Competition 1st Prize
Design 1993 Meinhard von Gerkan with Walter Gebhardt
Design 1996 Meinhard von Gerkan, Project team: Philipp Kamps
Project partner Klaus Staratzke
Project leader Walter Gebhardt
Project team Eva Wtorczyk, Stefanie Driessen,
Carsten Plog, Kerstin Steinfatt, Thomas Grotzeck
Architects on site Wolf-Ulrich Berthier, Christian Kleiner
Technical building equipment Flienert und Runge, Eckernförde
Structural engineering Assmann GmbH, Hamburg
Landscape Architects WES, Hamburg
Construction period 1998-2000
Client Bundesanstalt für Arbeit, Nürnberg
Gross floor area 19,000 m², davon 9,702 m² School
Volume 38,000 m³ (School)
Volume 66,000 m³ (Total)
Boarding School 300 rooms
The study of the newly set up field "labour administration" lasts all in all 18 months. During the basic course the students are present for 6 months; the remaining parts of the study are planned in sections of 3-4 months each. From mid-July to early September courses are suspended.
The new building of this college branch is divided into three areas:
- teaching and administration
- boarding school
The given landscape with its beautiful views, the hilly topography, but an unambiguously structured urban planning situation suggests the definition of a clear, independent spatial situation for the college. The design therefore creates a park-like, large square with the allocation of the building masses, which all parts of the complex refer to.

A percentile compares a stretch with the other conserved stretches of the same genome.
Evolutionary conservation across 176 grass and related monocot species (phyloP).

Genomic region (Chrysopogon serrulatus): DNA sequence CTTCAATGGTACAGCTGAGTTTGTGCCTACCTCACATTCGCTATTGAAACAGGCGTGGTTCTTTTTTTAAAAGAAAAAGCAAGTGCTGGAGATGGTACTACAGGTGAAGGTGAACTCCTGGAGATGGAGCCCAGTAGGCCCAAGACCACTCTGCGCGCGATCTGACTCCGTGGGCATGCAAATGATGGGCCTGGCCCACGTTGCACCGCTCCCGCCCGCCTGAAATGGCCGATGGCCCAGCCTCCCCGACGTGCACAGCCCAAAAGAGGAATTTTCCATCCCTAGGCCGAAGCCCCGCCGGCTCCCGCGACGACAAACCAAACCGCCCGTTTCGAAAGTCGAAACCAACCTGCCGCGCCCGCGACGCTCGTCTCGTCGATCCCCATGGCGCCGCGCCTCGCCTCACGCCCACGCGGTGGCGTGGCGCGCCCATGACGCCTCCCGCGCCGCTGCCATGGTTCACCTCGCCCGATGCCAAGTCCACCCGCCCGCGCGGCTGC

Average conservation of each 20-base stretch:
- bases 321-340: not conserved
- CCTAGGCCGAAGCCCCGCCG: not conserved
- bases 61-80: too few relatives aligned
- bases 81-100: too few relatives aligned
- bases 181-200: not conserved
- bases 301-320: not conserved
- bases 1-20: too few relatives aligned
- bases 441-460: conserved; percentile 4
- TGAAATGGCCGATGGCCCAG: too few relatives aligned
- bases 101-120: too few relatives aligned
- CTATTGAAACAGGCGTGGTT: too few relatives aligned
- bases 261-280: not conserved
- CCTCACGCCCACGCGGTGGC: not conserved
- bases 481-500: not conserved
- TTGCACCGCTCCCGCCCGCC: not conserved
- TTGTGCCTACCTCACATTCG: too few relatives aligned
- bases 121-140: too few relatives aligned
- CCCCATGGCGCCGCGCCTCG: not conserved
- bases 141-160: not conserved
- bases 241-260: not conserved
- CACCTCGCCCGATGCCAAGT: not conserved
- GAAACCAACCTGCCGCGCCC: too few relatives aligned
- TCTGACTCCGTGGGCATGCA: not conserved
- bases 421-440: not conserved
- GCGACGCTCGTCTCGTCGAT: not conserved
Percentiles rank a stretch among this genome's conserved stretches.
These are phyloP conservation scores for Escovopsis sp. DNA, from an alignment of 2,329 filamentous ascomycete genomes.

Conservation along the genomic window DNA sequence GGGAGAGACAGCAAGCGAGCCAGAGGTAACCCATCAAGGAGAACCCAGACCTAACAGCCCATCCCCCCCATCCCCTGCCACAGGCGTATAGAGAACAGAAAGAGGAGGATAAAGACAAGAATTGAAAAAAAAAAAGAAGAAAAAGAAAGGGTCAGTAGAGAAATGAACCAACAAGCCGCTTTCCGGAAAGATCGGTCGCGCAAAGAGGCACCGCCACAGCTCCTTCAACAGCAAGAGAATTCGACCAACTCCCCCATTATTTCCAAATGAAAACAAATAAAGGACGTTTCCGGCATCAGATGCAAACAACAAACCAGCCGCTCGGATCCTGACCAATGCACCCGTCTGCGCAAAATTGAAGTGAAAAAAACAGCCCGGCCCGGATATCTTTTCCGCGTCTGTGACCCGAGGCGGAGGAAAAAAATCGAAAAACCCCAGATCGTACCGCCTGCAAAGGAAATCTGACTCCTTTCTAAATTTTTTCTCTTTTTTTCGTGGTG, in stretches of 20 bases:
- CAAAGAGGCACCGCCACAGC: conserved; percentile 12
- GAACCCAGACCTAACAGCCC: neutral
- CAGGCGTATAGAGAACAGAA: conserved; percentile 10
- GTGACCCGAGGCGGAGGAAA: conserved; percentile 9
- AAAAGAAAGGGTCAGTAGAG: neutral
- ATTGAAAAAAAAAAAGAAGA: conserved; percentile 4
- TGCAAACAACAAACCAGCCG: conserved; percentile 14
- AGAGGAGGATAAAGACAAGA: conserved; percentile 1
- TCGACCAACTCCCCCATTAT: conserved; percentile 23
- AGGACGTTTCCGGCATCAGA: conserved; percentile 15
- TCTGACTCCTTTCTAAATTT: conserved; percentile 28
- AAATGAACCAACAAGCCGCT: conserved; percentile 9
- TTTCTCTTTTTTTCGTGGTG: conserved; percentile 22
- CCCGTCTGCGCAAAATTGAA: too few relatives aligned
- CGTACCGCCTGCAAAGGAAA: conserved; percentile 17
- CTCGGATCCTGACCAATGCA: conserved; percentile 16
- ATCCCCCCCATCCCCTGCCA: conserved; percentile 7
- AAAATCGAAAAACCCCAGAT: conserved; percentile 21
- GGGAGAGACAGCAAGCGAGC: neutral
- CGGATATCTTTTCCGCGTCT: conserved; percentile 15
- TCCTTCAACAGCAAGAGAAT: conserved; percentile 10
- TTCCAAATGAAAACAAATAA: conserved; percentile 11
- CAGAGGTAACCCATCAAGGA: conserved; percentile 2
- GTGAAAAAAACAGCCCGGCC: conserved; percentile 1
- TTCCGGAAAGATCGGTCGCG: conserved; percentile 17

The residential and leisure areas are accommodated in detached linear buildings; all remaining parts of the programme are located in the horseshoe-shaped main building. The differentiated division of the buildings, their moderate height as well as the standardized typology of inclined roofs, corresponds to the scale of the location and surrounding.
The suspension of accessible horizontal shading devices divides the strict and simple building configuration, thereby differentiating the spatial quality as well as the façade design.
Through subsequently listed means the building is a role model in ecologically sound construction necessary for a college: extensive use of the building material wood, the reduction of energy consumption with a large storage mass, constructive sun protection via roof overhangs and external shading devices, a minimization of mechanical ventilation in favour of natural ventilation as well as open dewatering for the retention of surface and backwater.